Top tips for safety flooring cleaning

How to clean your safety flooring

Correct and thorough cleaning is an essential part of floor maintenance to ensure your safety and slip-resistant floors are kept safe and clean throughout its life. Providing a clean and hygienic environment is one thing, but effective cleaning also has a vital role to play in ensuring your floor continues to perform to the expected standards.

The surface profile of safety and slip-resistant floors ensures that foot and floor connect even when surface contaminants are present. Kept clean, the surface aggregates are of sufficient size and number to break through the contaminants thereby reducing the risk of a slip to one in a million. If incorrect cleaning procedures are followed, a hazardous level of dirt and contaminant build-up can accumulate on the surface of the flooring, potentially increasing the risk of a slip to as high as one in two.

Let’s face it, you wouldn’t just rinse a dirty plate then put it back in the cupboard but the good news is, like doing the washing-up, effective safety floor cleaning is a straightforward process. We’ve developed some top tips to help you establish your own cleaning regime, or to enable you to offer guidance to your customers, keeping their floors as safe and attractive as the day you laid it.

We also have step-by-step guides to mechanical, manual and steam cleaning, available to download.

Altro safety flooring cleaning guide-manual Altro safety flooring cleaning guide-mechanical Altro safety flooring cleaning guide-steam

These guidelines have been developed in association with Delia Cannings, Director of Education and Training, Environmental Excellence Training & Development Ltd.

Single out the soil

Cleaning is much easier and more effective if you identify the type of soil on the floor and choose the right equipment and detergent to get rid of it.

Realistically, the soil you tackle will be a combination of types. The following guide will help you identify what the soil is made up of so that you can decide how best to tackle it.

Material, or matter, is either organic or inorganic depending on what it’s made of:

Organic: There are three types of organic soil:

  • Material that is alive such as bacteria, viruses, fungi and protozoa (tiny animals). This will be most common in kitchens and canteens where there is food waste, or in bathrooms, changing rooms and hospital wards where there is human waste such as skin, body fats, faeces and blood.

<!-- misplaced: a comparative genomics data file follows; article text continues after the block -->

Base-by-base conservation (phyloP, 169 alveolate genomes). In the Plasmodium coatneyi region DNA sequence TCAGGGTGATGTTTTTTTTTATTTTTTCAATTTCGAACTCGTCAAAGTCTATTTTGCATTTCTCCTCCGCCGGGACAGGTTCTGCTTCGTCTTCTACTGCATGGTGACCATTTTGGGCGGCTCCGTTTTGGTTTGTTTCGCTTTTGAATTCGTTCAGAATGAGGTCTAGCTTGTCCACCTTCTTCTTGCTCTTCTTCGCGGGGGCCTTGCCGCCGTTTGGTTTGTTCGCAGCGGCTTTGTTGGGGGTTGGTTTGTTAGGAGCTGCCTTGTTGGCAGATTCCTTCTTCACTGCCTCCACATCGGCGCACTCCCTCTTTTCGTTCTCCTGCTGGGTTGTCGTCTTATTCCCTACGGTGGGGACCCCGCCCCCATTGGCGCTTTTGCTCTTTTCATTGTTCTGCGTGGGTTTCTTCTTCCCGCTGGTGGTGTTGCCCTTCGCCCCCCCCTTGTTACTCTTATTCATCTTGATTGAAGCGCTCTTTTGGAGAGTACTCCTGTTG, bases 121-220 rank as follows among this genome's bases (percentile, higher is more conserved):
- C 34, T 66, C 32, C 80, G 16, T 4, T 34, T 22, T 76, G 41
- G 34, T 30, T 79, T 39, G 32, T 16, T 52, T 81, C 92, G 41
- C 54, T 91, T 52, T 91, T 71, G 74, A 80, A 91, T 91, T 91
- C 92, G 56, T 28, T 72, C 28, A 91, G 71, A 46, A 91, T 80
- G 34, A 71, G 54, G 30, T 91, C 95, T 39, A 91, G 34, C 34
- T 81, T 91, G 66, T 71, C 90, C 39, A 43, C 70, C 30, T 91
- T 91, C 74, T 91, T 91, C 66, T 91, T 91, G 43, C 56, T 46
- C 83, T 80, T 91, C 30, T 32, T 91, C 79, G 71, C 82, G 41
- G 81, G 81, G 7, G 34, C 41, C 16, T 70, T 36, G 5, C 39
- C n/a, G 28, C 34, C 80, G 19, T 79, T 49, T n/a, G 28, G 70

• Material that was part of a living thing which includes food, but also sawdust and rubber shavings. This soil would be found anywhere where food is produced or consumed. Factories are also a good example.
  • ‘Man-made’ material including plastic fragments, mineral oil and paints and glues. These will be common where manufacturing takes place but also anywhere that decorating or repair work is done.

It is important to know if soil is organic; if it is, it’s an ideal breeding ground for bacteria and will need disinfecting or steam cleaning.

Inorganic: This is soil made of material that has not been part of a living thing and does not contain carbon. It includes glass, salt, rust and brick dust.

Whether organic or inorganic, soil behaves in a certain way when you try to clean it:

Soluble: This is soil that will dissolve in water such as sugar, salt and detergent powder. Because it dissolves, it is generally easy to deal with. It is common where food is sold, prepared or consumed.

Insoluble: This is the type of soil you are most likely to come across; it won’t dissolve in water so will need detergent to remove it. Examples include: oil and skin, so they are found in many environments.

Other examples are plastic fragments, wood shavings, glass and threads but these would be removed at the first stage of cleaning either by sweeping or vacuuming.

Insoluble soil can be greasy or particulate:

Greasy: This is soil which sticks to surfaces and smears when touched. Examples are oil, fat and grease. This is likely anywhere food is present but also, as vehicles leave behind oil and grease, it will regularly be carried on foot into communal areas.

Particulate: This is soil in powder form, examples being sand, skin, washing powder and broken fibres so it will be found in a wide range of environments.

It is very likely that you will find greasy and particulate soil together as the powdery soil will stick to any grease it comes into contact with.